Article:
When we launched the three year plan last year we said we wanted to be double the number of policy holders but not double the number of staff. We are not making a big deal about getting to 100,000 policyholders. That is not the point. But we will be fit to do it.
▶ How will you get there?
Dave: We are going to do more motorhome as we see that as a growing market. As is couriers with multi-drop people purchasing on the internet. Also high end vehicles north of £60,000 values. There will a bit of ‘more of the same’ because it is such a big market and we are still young.
▶ How do you recruit?
Damian: There was a point when we were about 70 staff that we, or someone here, knew everyone we recruited – friends, relations, colleagues. It is probably only in the last year that we have gone beyond that.
Dave: About 90% of the 17 people when Damian started are still here. It is better to retain people and keep training and developing them.
We have external apprenticeships with NVQ people, we have two internal staff who do full inductions of a six week programme. When people first go on the call centre floor we have a buddy system and then people go back into training again.
▶ Do you do schemes?
Damian: The more we can put on Transactor’s insurer cloud the more it varies away from a standard product as insurers can play with it on a real time basis. It becomes a changed version of the original in no time.
Dave: The more focused schemes you have such as young riders, scooters, convicted drivers, the more business you bring in.
We also do affinity schemes with manufacturers, for example Royal Enfield. We’ll answer the phones as Royal Enfield Insurance.
We have absolutely overachieved. I would have been certified if I had forecast our current numbers in 2014Damian Keeling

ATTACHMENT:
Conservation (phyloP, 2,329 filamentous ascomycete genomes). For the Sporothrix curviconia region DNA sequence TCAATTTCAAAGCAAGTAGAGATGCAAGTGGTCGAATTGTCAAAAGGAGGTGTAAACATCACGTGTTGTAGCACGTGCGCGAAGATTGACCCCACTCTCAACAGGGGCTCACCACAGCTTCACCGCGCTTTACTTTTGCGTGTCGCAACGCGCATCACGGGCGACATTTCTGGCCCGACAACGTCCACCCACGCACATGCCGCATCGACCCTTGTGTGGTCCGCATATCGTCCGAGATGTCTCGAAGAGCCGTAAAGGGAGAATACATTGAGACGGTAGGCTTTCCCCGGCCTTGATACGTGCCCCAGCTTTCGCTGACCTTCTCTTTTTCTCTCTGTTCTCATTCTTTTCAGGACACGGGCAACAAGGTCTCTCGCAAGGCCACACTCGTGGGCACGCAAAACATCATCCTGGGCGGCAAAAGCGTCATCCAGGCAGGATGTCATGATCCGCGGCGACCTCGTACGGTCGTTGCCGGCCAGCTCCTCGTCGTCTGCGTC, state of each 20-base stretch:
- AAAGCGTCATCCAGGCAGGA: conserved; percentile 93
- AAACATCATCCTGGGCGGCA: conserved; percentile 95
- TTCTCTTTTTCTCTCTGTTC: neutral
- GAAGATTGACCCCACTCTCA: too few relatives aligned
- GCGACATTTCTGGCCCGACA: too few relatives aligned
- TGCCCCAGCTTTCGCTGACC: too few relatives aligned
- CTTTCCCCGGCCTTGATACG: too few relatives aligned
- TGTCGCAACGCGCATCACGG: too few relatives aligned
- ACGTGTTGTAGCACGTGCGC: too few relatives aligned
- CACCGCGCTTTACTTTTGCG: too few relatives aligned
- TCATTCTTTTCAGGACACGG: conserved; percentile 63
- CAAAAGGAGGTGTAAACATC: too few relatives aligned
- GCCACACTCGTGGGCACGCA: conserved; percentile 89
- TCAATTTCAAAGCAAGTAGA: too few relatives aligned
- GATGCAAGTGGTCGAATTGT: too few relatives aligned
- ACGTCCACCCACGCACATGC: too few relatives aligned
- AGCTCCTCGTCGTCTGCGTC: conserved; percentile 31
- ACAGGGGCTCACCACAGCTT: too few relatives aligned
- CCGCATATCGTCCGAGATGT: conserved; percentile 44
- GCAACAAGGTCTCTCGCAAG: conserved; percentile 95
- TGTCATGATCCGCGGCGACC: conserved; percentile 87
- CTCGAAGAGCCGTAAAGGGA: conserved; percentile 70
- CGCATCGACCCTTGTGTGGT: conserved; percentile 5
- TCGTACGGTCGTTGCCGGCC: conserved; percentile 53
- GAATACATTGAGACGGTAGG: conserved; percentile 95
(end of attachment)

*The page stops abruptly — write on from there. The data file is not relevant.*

▶ What is the company’s approach to clients?
Dave: We didn’t want to do just bikes. Anyone who spends hours and hours building a kit car wants to talk about their insurance for more than just three minutes.
Damian: We don’t target staff about how long they spend on the phone. If it takes 25 minutes we won’t come down on them. It means the client is more likely to come back next year.
▶ You made acquisitions in the past – will you again?
Dave: We’ll look at more acquisitions but they would need to be compelling and really good deals. I want to do several things really well rather than 20 things averagely.
Damian: Nearly all our growth has been organic.
▶ Why did you set up in Dublin in April 2015? Any more international expansion on the horizon?
Damian: No, the likes of Spain and France are very different markets. We knew the Irish market was a good place to be and now we have 25% of it.
Dave: We set up the Nash office in Dublin in 1998. Going back in was a natural move as the biking market was crying out for competition. There are no aggregators over there and we know the market inside out.
▶ What are your strengths?
Damian: Dave is very people orientated. He is completely straight with people, everybody in the office and our insurers know where they stand. He is completely trusted, which is a big thing in this market.
Dave: Our strengths complement each other. Damian is very analytical. He uses his accountancy background to analyse things in a commercial way. He is good at spotting key issues.
▶ Is the business structured to stay independent for the long term?
Dave: We own 30% each and Keith owns 40%.
Damian: We love what we are doing and are just going to carry on for as long as we can. We have a youngish management team which wants to carry on for at least 15 years.